French conservative presidential candidate Francois Fillon reacts after his speech during a campaign meeting in Montpellier, France.
Bob Edme / AP
French Presidential candidate Francois
Fillon has dismissed calls for Russia to leave Crimea as “pointless.”
In an interview with French newspaper
Le Figaro on Thursday, Fillon warned that Russia was “unstable”
and “should be handled with care.”
The Republican politician said that
Crimea was “ historically, culturally and linguistically Russian,” but he stopped short of calling for anti-Moscow sanctions to be
“Can we lift sanctions against Russia
without progress in Crimea?” he said. “We have to respect two
important yet contradictory principles: respect for sovereign borders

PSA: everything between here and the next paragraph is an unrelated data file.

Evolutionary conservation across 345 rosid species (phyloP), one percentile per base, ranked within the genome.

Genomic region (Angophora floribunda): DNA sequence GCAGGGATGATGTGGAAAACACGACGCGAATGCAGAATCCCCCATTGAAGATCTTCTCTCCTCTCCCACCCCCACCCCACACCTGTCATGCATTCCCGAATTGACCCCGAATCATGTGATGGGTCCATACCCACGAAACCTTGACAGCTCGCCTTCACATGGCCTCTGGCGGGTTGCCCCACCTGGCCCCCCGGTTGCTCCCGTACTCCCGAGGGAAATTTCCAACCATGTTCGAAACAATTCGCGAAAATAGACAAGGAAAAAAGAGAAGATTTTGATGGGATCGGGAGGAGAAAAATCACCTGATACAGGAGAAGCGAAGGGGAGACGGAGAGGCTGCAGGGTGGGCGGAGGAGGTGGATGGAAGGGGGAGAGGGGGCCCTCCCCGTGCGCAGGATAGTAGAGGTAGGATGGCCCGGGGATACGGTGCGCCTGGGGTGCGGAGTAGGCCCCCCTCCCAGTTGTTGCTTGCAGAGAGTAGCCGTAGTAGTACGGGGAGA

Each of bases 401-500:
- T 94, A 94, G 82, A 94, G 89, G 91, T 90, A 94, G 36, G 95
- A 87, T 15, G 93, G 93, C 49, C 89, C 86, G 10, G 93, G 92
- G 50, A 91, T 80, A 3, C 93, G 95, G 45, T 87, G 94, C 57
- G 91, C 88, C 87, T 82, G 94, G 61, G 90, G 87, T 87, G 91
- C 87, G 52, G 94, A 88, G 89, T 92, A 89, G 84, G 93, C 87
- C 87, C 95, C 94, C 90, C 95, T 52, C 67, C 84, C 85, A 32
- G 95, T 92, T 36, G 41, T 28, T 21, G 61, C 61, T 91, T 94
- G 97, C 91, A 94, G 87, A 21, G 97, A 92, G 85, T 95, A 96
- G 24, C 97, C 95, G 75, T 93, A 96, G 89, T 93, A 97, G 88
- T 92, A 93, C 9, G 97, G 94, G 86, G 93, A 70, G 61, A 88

and the right to self-determination. No one doubts that Crimea has
been historically, culturally and linguistically Russia, and
pointless to keep demanding that Russia leaves Crimea: it's never
going to happen.”
Fillion had been seen as a forerunner in the French elections until February this year, when French police began to investigate claims that he had deliberately squandered public money by hiring his wife in a nonexistent role as a “parliamentary assistant.”
He's recently made a comeback in the polls, reaching third place with 19.5 percent of the vote, according to a survey by the French Institute of Public Opinion (IFOP) on Wednesday. Centrist Emmanuel Macron from En Marche! (Forward!) is currently leading the polls with an estimated 23.5 percent of the vote, while Marine Le Pen from the far-right Front National has 22.5 percent.
The first round of the French presidential elections takes place this Sunday.